>You and your Occupy buddies hate the cops, I don’t.

I’ve not said one word about the Occupy movement; why do you think to assume I have *any* association with them at all?

But, even more to the point, why do you think I hate the police? What have I said, on this thread, that makes me a “cop hater”?
Is it because I said that I was trained to believe that one legally and morally responsible for discharging their weapon?
Is it because I expect those in authority to bear more responsibility than those not in authority?

So, what exactly makes me a “cop hater?”


189 posted on 02/13/2012 7:53:32 PM PST by OneWingedShark (Q: Why am I here? A: To do Justly, to love mercy, and to walk humbly with my God.)
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To: elvis-lives

>If you do your civic duty and cooperate with the legitimate authorities and offer your license and registration and answer Constitutionally sanctioned questions honestly, there is a great distance between, “License and registration”, and the use of lethal force.

Ok, let’s use a bit of formal logic here.
{A -> B, read IF A THEN B, says nothing about B when A is false.}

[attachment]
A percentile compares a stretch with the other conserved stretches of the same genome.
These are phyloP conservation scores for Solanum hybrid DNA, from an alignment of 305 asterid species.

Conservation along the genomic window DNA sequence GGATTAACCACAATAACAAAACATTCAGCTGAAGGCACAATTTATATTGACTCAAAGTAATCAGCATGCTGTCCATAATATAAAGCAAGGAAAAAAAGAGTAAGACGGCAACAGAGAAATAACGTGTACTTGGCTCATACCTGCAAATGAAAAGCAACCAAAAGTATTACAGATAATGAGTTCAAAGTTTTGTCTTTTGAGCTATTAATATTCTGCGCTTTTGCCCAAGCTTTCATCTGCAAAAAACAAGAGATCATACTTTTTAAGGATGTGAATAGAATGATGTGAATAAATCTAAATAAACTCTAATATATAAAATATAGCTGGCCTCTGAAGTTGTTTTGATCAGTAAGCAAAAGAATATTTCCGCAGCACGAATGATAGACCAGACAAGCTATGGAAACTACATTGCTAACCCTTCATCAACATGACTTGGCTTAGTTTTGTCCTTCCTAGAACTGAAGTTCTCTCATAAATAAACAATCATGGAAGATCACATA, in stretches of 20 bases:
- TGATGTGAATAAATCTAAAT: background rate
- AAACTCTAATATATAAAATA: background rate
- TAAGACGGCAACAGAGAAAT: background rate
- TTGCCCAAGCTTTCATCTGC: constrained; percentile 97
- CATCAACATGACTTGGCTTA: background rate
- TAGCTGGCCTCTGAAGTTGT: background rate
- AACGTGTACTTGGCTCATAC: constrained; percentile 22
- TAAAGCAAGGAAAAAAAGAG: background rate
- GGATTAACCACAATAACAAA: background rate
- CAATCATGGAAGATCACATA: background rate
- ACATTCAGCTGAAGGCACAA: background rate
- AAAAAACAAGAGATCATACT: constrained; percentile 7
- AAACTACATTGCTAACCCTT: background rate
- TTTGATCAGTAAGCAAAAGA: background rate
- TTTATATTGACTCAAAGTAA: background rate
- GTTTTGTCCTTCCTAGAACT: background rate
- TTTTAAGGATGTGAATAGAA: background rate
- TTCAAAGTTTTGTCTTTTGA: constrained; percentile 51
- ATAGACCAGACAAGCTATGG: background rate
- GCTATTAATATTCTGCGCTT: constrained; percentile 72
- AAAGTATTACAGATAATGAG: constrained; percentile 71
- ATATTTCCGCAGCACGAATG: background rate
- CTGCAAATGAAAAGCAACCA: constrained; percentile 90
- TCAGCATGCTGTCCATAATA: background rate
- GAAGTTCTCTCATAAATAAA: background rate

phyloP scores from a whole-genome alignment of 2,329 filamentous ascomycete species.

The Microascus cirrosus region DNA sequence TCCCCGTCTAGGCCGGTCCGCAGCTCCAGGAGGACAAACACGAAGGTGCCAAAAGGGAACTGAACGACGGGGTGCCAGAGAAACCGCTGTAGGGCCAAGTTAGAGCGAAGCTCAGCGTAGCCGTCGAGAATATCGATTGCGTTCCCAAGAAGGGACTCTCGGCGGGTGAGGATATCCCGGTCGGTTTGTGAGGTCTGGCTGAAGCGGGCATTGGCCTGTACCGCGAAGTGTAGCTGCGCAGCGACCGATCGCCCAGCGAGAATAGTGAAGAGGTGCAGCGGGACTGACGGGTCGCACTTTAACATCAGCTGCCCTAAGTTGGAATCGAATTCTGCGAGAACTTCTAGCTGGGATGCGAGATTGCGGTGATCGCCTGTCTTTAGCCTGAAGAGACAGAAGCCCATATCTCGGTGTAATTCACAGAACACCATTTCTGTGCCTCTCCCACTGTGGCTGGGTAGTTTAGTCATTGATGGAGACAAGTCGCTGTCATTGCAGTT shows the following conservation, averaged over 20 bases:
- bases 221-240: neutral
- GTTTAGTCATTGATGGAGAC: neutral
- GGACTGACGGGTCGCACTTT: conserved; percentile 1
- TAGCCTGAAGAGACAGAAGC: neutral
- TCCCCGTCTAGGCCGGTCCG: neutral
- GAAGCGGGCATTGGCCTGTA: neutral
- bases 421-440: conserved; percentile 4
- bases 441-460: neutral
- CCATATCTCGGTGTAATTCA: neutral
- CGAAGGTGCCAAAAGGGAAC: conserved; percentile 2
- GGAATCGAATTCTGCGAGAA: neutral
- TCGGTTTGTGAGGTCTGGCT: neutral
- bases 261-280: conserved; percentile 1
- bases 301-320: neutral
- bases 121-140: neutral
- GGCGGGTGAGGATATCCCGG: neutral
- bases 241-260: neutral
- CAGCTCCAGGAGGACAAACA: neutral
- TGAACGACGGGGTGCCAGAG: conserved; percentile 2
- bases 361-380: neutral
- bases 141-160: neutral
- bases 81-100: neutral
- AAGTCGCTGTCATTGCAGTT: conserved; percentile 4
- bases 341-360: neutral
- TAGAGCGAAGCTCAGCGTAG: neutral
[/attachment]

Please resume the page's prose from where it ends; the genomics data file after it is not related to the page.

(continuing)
“IF you do your civic duty and cooperate with the legitimate authorities [THEN] there is a great distance between, “License and registration”, and the use of lethal force.”
This says nothing about the case of when civic duty or non-cooperation is done; in fact by itself it would mean that there is only a great distance between ‘license and registration’ and the use of lethal force when you are cooperating!

Don’t you see how horribly dangerous such a mentality is?

>When a deputy approaches you at 4:40 in the morning after you crash your car into a locked school yard gate, he calls to you to stop, but you flee only to return to the vehicle to try to drive away with two young girls strapped in the back seat- you are going to be shot.